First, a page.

Underground legend MF DOOM and producer-extraordinaire Danger Mouse deliver an ode to their favorite block of programming, Adult Swim. Mixing DOOM’s cunning wordplay, Danger Mouse’s exceptional diverse production skills, and the occasional Aqua Teen Hunger Force or Family Guy soundbite, the album is both a hilarious and enjoyable experience.  

Freeway and Jake-One, The Stimulus Package
This collaboration helped provide that classic album we always knew was hiding behind Freeway’s raspy delivery. Set to Jake-One’s soulful and funky production, Philly Freeza gives us his all over tracks rapped from the perspective of snitched-on hustlas, men looking for the perfect woman, and even from the point of view of narcotics. An easy nominee for album of the year.  

The Bad

The Firm, The Album
Proof that not every collaborative effort by Nas comes out smelling like roses. Bogged down by in-group fighting (which led to the premature removal of member Cormega), over the top Mafioso-themed rap, and the kiss of death of not being able to live up to the hype, this album became a black stain on the careers of all involved.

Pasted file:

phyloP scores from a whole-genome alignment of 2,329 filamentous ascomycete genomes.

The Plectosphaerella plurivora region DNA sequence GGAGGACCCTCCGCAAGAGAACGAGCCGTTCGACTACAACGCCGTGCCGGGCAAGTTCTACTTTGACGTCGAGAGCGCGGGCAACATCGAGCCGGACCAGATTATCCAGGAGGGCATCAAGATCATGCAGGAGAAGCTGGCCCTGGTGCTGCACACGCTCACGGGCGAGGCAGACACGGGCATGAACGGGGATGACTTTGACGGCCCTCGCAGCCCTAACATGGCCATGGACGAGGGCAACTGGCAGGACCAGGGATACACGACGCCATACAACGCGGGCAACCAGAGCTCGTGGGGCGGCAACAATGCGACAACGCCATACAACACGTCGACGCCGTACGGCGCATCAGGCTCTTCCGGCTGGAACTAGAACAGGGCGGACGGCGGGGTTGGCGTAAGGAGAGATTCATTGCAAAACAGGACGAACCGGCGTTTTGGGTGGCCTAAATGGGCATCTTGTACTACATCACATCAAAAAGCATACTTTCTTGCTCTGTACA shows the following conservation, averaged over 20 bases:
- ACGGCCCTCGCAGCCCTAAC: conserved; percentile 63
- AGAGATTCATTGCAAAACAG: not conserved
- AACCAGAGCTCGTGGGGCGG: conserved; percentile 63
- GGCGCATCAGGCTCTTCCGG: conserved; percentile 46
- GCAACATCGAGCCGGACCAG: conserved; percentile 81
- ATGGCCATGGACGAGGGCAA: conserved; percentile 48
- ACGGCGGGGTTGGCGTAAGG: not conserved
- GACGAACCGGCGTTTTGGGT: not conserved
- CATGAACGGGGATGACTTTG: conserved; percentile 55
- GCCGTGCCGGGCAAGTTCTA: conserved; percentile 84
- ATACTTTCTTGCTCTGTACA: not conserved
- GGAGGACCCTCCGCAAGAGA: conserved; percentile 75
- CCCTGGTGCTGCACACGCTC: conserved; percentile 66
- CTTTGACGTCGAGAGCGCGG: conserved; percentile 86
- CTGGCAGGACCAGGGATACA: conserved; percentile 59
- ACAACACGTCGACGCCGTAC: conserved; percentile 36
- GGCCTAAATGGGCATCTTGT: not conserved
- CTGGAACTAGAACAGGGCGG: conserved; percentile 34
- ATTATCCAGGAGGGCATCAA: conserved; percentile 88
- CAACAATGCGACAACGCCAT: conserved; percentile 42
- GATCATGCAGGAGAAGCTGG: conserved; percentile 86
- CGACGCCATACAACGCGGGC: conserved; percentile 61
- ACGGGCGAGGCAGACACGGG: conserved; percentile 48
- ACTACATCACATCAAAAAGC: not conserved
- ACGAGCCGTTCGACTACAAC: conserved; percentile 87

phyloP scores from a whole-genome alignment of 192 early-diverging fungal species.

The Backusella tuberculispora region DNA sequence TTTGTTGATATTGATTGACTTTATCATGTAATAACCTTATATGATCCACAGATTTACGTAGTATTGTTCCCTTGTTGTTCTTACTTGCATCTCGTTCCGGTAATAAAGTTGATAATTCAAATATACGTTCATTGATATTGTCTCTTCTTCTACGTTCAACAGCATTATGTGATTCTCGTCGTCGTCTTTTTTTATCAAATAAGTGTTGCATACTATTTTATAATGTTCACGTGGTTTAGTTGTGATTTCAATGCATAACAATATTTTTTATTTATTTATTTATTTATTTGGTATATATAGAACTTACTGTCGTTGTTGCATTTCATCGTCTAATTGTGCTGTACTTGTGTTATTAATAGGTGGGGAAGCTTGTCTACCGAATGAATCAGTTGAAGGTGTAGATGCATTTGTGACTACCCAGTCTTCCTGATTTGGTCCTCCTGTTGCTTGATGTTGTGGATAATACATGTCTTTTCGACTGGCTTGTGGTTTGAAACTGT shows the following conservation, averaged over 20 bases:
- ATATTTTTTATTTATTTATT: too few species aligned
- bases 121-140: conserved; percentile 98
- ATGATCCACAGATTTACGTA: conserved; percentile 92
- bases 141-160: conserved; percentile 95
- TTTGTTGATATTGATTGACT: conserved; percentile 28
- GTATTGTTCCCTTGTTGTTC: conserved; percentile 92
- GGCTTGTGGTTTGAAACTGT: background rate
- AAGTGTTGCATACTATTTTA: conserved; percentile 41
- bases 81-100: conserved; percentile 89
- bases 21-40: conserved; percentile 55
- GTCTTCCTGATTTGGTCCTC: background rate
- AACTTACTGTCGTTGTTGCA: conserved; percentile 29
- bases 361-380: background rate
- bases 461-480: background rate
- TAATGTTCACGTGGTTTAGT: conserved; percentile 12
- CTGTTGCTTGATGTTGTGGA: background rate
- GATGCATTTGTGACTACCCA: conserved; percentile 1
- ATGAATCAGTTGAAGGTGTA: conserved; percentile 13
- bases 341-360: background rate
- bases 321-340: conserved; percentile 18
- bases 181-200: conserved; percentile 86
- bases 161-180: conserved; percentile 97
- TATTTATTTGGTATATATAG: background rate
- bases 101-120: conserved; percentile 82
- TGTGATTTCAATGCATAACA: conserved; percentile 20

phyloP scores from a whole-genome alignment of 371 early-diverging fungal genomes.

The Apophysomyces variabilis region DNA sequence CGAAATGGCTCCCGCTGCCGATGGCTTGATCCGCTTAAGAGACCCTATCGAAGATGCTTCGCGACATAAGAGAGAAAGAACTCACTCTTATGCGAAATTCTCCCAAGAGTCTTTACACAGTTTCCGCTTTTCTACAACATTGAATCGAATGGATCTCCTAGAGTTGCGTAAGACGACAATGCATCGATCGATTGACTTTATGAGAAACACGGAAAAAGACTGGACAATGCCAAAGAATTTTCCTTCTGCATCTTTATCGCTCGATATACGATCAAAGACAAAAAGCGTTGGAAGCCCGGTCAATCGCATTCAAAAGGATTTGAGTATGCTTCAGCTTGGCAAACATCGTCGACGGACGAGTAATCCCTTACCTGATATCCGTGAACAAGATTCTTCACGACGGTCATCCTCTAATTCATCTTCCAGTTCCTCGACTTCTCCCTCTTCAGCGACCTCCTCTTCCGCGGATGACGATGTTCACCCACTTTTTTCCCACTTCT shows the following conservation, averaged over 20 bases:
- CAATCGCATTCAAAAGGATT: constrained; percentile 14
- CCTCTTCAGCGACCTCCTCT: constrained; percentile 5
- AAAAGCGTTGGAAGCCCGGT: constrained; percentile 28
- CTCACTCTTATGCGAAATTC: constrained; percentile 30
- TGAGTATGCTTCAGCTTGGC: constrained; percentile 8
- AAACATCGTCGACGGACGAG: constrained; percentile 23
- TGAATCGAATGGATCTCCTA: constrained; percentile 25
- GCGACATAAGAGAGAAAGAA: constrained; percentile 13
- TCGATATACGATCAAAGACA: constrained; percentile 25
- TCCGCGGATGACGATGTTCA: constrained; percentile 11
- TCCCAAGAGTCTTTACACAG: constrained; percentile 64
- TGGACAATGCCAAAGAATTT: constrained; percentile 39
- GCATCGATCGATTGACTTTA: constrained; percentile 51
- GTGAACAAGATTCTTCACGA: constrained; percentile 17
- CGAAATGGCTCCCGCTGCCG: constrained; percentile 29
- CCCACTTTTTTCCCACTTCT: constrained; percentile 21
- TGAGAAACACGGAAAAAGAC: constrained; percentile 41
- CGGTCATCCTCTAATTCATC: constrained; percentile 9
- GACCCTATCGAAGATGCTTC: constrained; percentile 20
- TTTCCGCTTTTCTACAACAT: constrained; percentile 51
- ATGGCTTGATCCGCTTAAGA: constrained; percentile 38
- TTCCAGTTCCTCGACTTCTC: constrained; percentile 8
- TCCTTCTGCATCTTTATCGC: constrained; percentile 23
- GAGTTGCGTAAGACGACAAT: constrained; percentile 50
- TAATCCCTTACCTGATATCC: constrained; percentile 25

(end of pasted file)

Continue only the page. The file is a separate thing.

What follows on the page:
Bow Wow & Omarion, Face Off
Hey, I got a great idea: let’s take two performers who have individually produced nothing above the ranking of mediocre, and let’s stick them together on the same album to create one giant pile of mediocrity! I’m pretty sure being made to listen to this album has been outlawed under the guise of being cruel and unusual punishment. 

Jay-Z & R.Kelly: Best of Both Worlds, Unfinished Business
Man, who doesn’t remember THIS debacle? I decided to include both albums here, since choosing which album was worse was as difficult as deciding if I would rather be set on fire or bludgeoned to death with a shovel. Full of generic performances on all ends, this team up does nothing but make you shake your head in disapproval at seeing two prolific artists stoop this low. Toss in an actual physical confrontation between the two which led to R.Kelly being kicked out in the middle of a performance at Madison Square Garden, and you have a career disaster for the ages.